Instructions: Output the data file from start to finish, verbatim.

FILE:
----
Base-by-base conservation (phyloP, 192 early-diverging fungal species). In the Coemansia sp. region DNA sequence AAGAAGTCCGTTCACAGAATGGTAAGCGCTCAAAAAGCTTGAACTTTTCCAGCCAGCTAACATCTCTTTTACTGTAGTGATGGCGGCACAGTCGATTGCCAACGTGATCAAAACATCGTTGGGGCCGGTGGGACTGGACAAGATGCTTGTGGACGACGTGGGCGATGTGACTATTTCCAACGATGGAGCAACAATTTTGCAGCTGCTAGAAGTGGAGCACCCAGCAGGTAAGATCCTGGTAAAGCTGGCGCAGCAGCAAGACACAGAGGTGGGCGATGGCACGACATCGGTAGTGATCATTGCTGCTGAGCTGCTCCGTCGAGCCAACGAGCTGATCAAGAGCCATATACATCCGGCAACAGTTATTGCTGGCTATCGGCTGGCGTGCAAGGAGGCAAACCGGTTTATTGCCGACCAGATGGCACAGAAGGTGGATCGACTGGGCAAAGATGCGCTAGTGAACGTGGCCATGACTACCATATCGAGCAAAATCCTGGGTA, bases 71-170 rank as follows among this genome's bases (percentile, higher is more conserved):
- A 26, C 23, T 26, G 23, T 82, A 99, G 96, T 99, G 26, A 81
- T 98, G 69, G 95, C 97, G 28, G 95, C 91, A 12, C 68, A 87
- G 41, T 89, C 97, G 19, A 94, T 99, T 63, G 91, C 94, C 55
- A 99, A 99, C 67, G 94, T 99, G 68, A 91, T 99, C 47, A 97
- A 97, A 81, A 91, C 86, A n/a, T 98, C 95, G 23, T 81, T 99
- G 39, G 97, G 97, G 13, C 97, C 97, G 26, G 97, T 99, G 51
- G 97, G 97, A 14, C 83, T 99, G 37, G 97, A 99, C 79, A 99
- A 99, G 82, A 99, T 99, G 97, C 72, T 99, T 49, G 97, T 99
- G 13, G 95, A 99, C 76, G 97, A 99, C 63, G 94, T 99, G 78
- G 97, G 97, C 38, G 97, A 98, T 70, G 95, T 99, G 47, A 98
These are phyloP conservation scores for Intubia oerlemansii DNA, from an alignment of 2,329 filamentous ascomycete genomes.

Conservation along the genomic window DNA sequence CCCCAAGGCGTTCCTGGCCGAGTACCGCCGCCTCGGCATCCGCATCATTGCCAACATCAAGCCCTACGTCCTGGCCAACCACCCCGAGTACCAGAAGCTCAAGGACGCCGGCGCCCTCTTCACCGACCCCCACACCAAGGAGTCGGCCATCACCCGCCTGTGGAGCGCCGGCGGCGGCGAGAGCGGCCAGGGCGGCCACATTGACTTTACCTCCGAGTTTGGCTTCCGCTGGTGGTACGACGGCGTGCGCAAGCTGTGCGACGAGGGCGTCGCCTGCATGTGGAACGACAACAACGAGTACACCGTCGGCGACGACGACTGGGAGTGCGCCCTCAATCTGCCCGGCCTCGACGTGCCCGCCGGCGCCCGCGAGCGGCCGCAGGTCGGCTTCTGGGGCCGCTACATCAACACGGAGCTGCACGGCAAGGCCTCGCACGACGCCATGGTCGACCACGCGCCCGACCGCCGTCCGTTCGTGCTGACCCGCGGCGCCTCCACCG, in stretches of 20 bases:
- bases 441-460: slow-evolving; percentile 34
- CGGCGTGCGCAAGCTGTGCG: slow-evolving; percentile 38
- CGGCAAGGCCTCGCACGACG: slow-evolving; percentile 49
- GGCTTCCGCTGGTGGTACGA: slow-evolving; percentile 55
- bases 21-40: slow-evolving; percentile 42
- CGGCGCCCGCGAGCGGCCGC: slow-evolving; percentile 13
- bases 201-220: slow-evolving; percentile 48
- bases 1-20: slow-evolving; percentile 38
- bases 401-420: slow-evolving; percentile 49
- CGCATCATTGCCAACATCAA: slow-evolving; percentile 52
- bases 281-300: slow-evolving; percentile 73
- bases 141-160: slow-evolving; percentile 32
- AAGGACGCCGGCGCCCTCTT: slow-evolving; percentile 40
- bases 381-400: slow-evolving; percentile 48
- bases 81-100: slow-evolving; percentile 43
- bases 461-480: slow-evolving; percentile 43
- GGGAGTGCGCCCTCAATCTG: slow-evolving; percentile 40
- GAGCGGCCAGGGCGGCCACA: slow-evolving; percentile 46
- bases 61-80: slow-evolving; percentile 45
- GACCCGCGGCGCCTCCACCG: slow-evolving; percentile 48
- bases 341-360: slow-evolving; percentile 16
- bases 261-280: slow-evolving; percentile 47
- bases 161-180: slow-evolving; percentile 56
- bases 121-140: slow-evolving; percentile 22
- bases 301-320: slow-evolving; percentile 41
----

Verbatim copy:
Base-by-base conservation (phyloP, 192 early-diverging fungal species). In the Coemansia sp. region DNA sequence AAGAAGTCCGTTCACAGAATGGTAAGCGCTCAAAAAGCTTGAACTTTTCCAGCCAGCTAACATCTCTTTTACTGTAGTGATGGCGGCACAGTCGATTGCCAACGTGATCAAAACATCGTTGGGGCCGGTGGGACTGGACAAGATGCTTGTGGACGACGTGGGCGATGTGACTATTTCCAACGATGGAGCAACAATTTTGCAGCTGCTAGAAGTGGAGCACCCAGCAGGTAAGATCCTGGTAAAGCTGGCGCAGCAGCAAGACACAGAGGTGGGCGATGGCACGACATCGGTAGTGATCATTGCTGCTGAGCTGCTCCGTCGAGCCAACGAGCTGATCAAGAGCCATATACATCCGGCAACAGTTATTGCTGGCTATCGGCTGGCGTGCAAGGAGGCAAACCGGTTTATTGCCGACCAGATGGCACAGAAGGTGGATCGACTGGGCAAAGATGCGCTAGTGAACGTGGCCATGACTACCATATCGAGCAAAATCCTGGGTA, bases 71-170 rank as follows among this genome's bases (percentile, higher is more conserved):
- A 26, C 23, T 26, G 23, T 82, A 99, G 96, T 99, G 26, A 81
- T 98, G 69, G 95, C 97, G 28, G 95, C 91, A 12, C 68, A 87
- G 41, T 89, C 97, G 19, A 94, T 99, T 63, G 91, C 94, C 55
- A 99, A 99, C 67, G 94, T 99, G 68, A 91, T 99, C 47, A 97
- A 97, A 81, A 91, C 86, A n/a, T 98, C 95, G 23, T 81, T 99
- G 39, G 97, G 97, G 13, C 97, C 97, G 26, G 97, T 99, G 51
- G 97, G 97, A 14, C 83, T 99, G 37, G 97, A 99, C 79, A 99
- A 99, G 82, A 99, T 99, G 97, C 72, T 99, T 49, G 97, T 99
- G 13, G 95, A 99, C 76, G 97, A 99, C 63, G 94, T 99, G 78
- G 97, G 97, C 38, G 97, A 98, T 70, G 95, T 99, G 47, A 98
These are phyloP conservation scores for Intubia oerlemansii DNA, from an alignment of 2,329 filamentous ascomycete genomes.

Conservation along the genomic window DNA sequence CCCCAAGGCGTTCCTGGCCGAGTACCGCCGCCTCGGCATCCGCATCATTGCCAACATCAAGCCCTACGTCCTGGCCAACCACCCCGAGTACCAGAAGCTCAAGGACGCCGGCGCCCTCTTCACCGACCCCCACACCAAGGAGTCGGCCATCACCCGCCTGTGGAGCGCCGGCGGCGGCGAGAGCGGCCAGGGCGGCCACATTGACTTTACCTCCGAGTTTGGCTTCCGCTGGTGGTACGACGGCGTGCGCAAGCTGTGCGACGAGGGCGTCGCCTGCATGTGGAACGACAACAACGAGTACACCGTCGGCGACGACGACTGGGAGTGCGCCCTCAATCTGCCCGGCCTCGACGTGCCCGCCGGCGCCCGCGAGCGGCCGCAGGTCGGCTTCTGGGGCCGCTACATCAACACGGAGCTGCACGGCAAGGCCTCGCACGACGCCATGGTCGACCACGCGCCCGACCGCCGTCCGTTCGTGCTGACCCGCGGCGCCTCCACCG, in stretches of 20 bases:
- bases 441-460: slow-evolving; percentile 34
- CGGCGTGCGCAAGCTGTGCG: slow-evolving; percentile 38
- CGGCAAGGCCTCGCACGACG: slow-evolving; percentile 49
- GGCTTCCGCTGGTGGTACGA: slow-evolving; percentile 55
- bases 21-40: slow-evolving; percentile 42
- CGGCGCCCGCGAGCGGCCGC: slow-evolving; percentile 13
- bases 201-220: slow-evolving; percentile 48
- bases 1-20: slow-evolving; percentile 38
- bases 401-420: slow-evolving; percentile 49
- CGCATCATTGCCAACATCAA: slow-evolving; percentile 52
- bases 281-300: slow-evolving; percentile 73
- bases 141-160: slow-evolving; percentile 32
- AAGGACGCCGGCGCCCTCTT: slow-evolving; percentile 40
- bases 381-400: slow-evolving; percentile 48
- bases 81-100: slow-evolving; percentile 43
- bases 461-480: slow-evolving; percentile 43
- GGGAGTGCGCCCTCAATCTG: slow-evolving; percentile 40
- GAGCGGCCAGGGCGGCCACA: slow-evolving; percentile 46
- bases 61-80: slow-evolving; percentile 45
- GACCCGCGGCGCCTCCACCG: slow-evolving; percentile 48
- bases 341-360: slow-evolving; percentile 16
- bases 261-280: slow-evolving; percentile 47
- bases 161-180: slow-evolving; percentile 56
- bases 121-140: slow-evolving; percentile 22
- bases 301-320: slow-evolving; percentile 41